Catholic priest got away with murder with help from police and government

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Catholic priest got away with murder with help from police and government

Post  ufercoffy on Tue Aug 24, 2010 1:06 pm

Claudy bomb: conspiracy allowed IRA priest to go free

The police, the Catholic Church and the state conspired to cover up a priest's suspected role in one of the worst atrocities of the Northern Ireland Troubles, an investigation has found.
Nine people died in bombings in Claudy, County Londonderry on 31 July 1972.
The NI Police Ombudsman's probe found that high-level talks led to Fr James Chesney, a suspect in the attack, being moved to the Irish Republic.
No action was ever taken against Fr Chesney, who died in 1980.

In 2002, the Ombudsman, Al Hutchinson, began a probe into the original investigation.
His report, published on Tuesday, found that detectives in 1972 had concluded that Fr Chesney was an IRA leader and had been involved in the bombing.
He added that by acquiescing to a deal between the government and the Catholic Church to move Fr Chesney to a parish in the Irish republic, the Royal Ulster Constabulary was guilty of a "collusive act".
He said this had compromised the investigation and the decision "failed those who were murdered, injured or bereaved" in the bombing. Continue reading the main story
Claudy Bombing

He said that if officers involved were still alive, "their actions would have demanded explanation, which would have been the subject of further investigation".
As well as investigating complaints made against the Police Service of NI, the Police Ombudsman also has the authority to look at investigations carried out by their predecessors, the RUC.
'Never arrested'
Mr Hutchinson said some detectives' attempts to pursue Fr Chesney were frustrated ahead of a meeting between Northern Ireland Secretary William Whitelaw and the leader of Ireland's Catholics, Cardinal Conway.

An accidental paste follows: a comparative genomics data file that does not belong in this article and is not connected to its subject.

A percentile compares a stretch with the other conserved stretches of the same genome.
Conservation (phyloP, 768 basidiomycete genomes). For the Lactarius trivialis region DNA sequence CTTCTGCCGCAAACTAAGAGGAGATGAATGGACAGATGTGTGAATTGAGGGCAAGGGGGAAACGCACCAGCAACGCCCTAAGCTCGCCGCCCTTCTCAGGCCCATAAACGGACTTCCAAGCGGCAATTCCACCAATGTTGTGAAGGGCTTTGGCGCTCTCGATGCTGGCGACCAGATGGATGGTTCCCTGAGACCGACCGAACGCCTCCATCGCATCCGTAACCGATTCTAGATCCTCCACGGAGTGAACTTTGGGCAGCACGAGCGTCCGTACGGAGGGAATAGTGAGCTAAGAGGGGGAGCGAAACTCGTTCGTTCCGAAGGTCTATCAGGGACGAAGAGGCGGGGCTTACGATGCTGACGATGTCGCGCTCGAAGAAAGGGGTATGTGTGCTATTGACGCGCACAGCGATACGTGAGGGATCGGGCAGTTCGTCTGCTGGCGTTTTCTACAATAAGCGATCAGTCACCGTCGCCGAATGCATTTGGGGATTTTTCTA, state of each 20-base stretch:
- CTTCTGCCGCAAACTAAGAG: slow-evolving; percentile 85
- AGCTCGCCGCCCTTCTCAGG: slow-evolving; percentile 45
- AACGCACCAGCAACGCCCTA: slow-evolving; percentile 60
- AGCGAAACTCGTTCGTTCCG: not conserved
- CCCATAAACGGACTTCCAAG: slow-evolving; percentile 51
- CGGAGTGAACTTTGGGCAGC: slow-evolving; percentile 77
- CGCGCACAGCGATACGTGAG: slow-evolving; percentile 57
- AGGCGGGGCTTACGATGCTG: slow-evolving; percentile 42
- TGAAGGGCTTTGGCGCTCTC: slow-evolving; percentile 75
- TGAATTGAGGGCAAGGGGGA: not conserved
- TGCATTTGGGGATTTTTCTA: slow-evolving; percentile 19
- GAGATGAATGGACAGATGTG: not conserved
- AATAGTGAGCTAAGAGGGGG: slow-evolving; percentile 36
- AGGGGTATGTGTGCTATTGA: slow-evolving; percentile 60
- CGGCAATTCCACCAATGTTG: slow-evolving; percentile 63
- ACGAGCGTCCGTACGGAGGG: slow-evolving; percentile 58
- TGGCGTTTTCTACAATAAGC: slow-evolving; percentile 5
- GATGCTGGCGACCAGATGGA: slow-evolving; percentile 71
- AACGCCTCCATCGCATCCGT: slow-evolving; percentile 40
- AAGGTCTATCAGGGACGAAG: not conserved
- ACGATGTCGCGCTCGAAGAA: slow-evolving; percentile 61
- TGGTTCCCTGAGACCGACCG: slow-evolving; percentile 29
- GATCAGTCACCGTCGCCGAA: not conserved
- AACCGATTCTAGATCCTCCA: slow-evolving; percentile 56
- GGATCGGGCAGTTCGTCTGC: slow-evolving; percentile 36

There, it was agreed that the priest would be moved to a parish in Donegal, just over the border in the Irish Republic.
The Ombudsman found that the Chief Constable, Sir Graham Shillington, was made aware of this decision.
Mr Shillington said he would "prefer a move to Tipperary". Tipperary is about 200 miles from the border.
Fr Chesney, who denied involvement in terrorist activities to his superiors, was never arrested.
On Tuesday the head of the Catholic Church in Ireland, Cardinal Sean Brady, said the church was not involved in a cover up over the role of Fr Chesney.Continue reading the main story
Claudy bombings

  • Claudy is a small village, with a mixed Protestant and Catholic population, six miles south-east of Londonderry
  • Nine people were killed in the three blasts, which happened on 31 July 1972
  • No warnings were given by the bombers
  • The IRA never claimed involvement, but were assumed to be behind them
  • Local priest Father James Chesney rumoured to have been a member of the IRA unit responsible
  • He was transferred by the Catholic Church across the border to Co Donegal
  • He died in 1980 without ever being questioned by the police over the atrocity

"The Church was approached by the secretary of state at the instigation of senior members of the RUC," he said.
"Furthermore, the Church subsequently reported back to the secretary of state the outcome of its questioning of Fr Chesney into his alleged activities.
"The actions of Cardinal Conway or any other Church authority did not prevent the possibility of future arrest and questioning of Fr Chesney."
Northern Ireland Secretary Owen Paterson said that the government was "profoundly sorry" that Fr Chesney had not been properly investigated.
Sinn Fein, the political party closely indentified with the IRA, said the deaths in Claudy were "wrong and should not have happened." The party repeated its call for an independent international truth commission.